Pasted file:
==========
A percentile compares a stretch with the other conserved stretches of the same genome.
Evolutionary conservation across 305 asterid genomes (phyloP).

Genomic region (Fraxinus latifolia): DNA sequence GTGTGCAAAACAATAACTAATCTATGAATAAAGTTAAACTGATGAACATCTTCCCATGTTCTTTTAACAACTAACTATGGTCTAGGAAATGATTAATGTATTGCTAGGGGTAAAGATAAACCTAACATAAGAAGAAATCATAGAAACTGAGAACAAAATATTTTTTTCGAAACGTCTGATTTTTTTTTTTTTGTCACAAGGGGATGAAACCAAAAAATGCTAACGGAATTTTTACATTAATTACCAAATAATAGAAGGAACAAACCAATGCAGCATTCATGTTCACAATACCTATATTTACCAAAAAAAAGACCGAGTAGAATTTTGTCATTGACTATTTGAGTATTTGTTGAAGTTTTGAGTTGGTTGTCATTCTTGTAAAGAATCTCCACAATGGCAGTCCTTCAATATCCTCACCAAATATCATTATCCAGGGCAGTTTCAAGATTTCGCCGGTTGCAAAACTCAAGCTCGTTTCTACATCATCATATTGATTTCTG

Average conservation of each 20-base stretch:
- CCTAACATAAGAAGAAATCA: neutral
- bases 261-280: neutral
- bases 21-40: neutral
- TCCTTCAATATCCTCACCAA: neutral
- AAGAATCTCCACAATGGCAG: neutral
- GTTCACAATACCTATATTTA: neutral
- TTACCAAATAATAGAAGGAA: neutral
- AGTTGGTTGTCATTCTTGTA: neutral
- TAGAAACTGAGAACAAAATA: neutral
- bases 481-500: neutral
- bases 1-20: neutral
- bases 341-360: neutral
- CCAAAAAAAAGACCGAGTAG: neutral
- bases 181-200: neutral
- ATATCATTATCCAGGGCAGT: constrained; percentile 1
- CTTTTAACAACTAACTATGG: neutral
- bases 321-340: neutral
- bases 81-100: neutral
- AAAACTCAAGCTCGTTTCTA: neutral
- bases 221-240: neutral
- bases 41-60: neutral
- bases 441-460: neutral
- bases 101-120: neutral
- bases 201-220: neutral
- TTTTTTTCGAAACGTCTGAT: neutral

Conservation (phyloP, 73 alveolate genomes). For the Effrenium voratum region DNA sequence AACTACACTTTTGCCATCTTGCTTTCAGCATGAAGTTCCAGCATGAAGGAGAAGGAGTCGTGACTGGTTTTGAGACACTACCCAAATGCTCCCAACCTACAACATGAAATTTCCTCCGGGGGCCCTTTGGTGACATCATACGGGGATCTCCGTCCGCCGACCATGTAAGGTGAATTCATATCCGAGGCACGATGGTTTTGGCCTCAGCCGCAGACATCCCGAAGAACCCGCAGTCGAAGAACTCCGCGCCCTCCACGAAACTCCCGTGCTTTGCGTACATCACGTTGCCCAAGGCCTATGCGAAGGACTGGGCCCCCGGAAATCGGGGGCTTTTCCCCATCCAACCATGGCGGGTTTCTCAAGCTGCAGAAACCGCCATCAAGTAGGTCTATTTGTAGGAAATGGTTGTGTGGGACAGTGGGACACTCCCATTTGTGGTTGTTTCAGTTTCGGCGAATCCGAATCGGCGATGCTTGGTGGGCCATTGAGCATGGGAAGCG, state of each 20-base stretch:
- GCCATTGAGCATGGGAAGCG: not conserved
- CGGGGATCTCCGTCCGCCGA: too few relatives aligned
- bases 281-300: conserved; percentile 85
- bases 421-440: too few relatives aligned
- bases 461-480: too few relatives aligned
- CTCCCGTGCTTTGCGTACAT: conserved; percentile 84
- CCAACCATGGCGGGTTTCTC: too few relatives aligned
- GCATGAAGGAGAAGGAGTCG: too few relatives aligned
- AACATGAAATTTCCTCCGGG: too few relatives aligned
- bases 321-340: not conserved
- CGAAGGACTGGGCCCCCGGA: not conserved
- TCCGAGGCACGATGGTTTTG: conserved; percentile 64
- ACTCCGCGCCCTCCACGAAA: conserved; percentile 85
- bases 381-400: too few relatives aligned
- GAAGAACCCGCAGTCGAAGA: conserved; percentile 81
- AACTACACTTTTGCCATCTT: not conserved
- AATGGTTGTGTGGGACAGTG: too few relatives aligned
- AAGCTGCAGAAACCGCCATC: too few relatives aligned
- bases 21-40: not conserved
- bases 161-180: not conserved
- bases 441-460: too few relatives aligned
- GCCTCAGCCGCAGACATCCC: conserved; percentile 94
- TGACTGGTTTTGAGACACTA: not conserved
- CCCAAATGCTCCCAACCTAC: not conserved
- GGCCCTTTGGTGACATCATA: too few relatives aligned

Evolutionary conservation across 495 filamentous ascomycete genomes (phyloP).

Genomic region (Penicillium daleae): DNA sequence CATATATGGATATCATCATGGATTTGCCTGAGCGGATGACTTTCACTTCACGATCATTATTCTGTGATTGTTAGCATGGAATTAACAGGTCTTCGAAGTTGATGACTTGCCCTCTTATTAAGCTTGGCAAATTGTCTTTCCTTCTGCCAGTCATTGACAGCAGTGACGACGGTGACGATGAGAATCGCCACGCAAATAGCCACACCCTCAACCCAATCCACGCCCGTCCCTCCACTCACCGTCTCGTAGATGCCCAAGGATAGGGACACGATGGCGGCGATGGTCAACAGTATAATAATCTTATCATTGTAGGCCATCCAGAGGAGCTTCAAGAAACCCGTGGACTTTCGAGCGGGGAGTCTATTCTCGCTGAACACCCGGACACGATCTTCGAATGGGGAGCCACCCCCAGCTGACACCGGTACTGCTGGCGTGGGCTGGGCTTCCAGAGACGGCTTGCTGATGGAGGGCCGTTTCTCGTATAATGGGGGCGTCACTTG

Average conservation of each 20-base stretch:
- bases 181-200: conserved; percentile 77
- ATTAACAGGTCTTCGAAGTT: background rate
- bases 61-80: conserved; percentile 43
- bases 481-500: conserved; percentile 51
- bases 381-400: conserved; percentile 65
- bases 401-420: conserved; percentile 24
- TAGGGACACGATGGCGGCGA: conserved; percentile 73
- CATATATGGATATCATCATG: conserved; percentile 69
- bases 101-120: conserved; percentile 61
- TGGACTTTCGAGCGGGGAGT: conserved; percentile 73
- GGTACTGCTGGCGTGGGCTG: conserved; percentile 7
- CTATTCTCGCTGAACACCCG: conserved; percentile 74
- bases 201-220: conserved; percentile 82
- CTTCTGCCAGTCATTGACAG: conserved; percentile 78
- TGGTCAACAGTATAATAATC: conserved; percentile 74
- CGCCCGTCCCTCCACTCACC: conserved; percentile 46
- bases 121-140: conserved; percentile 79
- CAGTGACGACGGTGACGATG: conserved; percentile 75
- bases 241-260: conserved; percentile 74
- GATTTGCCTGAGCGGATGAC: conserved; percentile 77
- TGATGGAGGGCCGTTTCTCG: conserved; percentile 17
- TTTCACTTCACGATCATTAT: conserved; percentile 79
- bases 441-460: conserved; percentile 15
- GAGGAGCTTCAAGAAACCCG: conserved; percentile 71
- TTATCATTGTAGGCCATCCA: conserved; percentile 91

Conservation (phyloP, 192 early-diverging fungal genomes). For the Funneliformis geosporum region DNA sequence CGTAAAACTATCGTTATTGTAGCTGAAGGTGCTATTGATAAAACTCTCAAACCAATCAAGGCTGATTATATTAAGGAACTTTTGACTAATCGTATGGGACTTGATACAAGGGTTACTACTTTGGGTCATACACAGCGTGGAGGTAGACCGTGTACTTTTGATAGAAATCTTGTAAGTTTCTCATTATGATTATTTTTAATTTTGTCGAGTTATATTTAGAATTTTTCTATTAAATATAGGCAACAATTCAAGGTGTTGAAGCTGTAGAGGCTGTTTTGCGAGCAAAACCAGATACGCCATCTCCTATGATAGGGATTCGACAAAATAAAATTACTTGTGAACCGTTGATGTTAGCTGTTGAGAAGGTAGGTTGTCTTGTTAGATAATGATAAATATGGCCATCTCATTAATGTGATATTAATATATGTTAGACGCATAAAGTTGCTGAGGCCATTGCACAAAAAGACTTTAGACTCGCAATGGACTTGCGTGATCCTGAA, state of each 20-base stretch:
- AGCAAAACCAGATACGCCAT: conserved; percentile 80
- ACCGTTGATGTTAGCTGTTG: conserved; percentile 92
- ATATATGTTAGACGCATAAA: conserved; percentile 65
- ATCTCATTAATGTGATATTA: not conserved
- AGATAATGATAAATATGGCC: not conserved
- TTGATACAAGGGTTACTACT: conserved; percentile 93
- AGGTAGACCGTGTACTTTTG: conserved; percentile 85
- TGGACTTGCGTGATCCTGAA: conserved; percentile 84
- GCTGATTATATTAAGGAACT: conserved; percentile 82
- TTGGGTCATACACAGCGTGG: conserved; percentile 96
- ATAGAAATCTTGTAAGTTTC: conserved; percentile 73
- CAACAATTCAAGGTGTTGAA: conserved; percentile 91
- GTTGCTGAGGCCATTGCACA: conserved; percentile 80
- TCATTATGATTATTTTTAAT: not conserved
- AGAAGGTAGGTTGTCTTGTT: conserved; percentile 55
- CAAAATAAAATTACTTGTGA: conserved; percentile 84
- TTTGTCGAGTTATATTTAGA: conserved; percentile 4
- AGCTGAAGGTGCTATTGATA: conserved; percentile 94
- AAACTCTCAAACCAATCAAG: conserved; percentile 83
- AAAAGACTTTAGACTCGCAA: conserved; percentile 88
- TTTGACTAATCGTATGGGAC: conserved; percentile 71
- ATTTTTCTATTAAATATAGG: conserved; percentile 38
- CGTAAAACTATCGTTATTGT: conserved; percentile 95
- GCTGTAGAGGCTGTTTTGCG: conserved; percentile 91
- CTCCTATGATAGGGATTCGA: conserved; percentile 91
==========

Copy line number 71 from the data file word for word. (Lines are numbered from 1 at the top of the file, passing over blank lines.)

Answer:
- bases 201-220: conserved; percentile 82